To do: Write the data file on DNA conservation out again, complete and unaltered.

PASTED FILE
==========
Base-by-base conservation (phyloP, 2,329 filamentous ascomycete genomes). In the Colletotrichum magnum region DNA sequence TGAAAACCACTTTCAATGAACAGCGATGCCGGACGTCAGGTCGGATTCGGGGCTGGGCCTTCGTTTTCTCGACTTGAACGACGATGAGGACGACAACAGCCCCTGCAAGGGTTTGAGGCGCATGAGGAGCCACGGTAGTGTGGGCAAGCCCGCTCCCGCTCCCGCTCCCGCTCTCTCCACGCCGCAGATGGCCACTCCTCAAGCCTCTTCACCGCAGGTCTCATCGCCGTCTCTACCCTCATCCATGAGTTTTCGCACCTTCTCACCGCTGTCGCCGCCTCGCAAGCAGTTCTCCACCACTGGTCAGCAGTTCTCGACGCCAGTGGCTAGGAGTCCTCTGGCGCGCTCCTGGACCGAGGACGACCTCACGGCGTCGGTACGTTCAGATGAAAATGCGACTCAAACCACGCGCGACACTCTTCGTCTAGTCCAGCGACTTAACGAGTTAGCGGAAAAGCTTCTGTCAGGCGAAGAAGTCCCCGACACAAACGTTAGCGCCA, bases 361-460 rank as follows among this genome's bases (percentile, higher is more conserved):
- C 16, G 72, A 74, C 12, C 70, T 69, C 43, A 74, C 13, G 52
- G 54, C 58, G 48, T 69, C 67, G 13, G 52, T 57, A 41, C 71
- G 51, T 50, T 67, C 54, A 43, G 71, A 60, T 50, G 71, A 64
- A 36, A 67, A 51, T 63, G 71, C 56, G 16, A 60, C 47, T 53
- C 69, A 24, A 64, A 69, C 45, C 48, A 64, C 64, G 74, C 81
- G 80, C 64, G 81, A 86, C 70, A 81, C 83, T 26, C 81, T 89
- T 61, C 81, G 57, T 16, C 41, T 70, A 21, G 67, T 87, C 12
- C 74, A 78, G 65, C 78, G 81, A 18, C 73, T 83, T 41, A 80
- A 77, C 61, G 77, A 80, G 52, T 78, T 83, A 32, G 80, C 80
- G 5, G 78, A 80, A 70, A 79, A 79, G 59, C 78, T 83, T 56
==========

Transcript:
Base-by-base conservation (phyloP, 2,329 filamentous ascomycete genomes). In the Colletotrichum magnum region DNA sequence TGAAAACCACTTTCAATGAACAGCGATGCCGGACGTCAGGTCGGATTCGGGGCTGGGCCTTCGTTTTCTCGACTTGAACGACGATGAGGACGACAACAGCCCCTGCAAGGGTTTGAGGCGCATGAGGAGCCACGGTAGTGTGGGCAAGCCCGCTCCCGCTCCCGCTCCCGCTCTCTCCACGCCGCAGATGGCCACTCCTCAAGCCTCTTCACCGCAGGTCTCATCGCCGTCTCTACCCTCATCCATGAGTTTTCGCACCTTCTCACCGCTGTCGCCGCCTCGCAAGCAGTTCTCCACCACTGGTCAGCAGTTCTCGACGCCAGTGGCTAGGAGTCCTCTGGCGCGCTCCTGGACCGAGGACGACCTCACGGCGTCGGTACGTTCAGATGAAAATGCGACTCAAACCACGCGCGACACTCTTCGTCTAGTCCAGCGACTTAACGAGTTAGCGGAAAAGCTTCTGTCAGGCGAAGAAGTCCCCGACACAAACGTTAGCGCCA, bases 361-460 rank as follows among this genome's bases (percentile, higher is more conserved):
- C 16, G 72, A 74, C 12, C 70, T 69, C 43, A 74, C 13, G 52
- G 54, C 58, G 48, T 69, C 67, G 13, G 52, T 57, A 41, C 71
- G 51, T 50, T 67, C 54, A 43, G 71, A 60, T 50, G 71, A 64
- A 36, A 67, A 51, T 63, G 71, C 56, G 16, A 60, C 47, T 53
- C 69, A 24, A 64, A 69, C 45, C 48, A 64, C 64, G 74, C 81
- G 80, C 64, G 81, A 86, C 70, A 81, C 83, T 26, C 81, T 89
- T 61, C 81, G 57, T 16, C 41, T 70, A 21, G 67, T 87, C 12
- C 74, A 78, G 65, C 78, G 81, A 18, C 73, T 83, T 41, A 80
- A 77, C 61, G 77, A 80, G 52, T 78, T 83, A 32, G 80, C 80
- G 5, G 78, A 80, A 70, A 79, A 79, G 59, C 78, T 83, T 56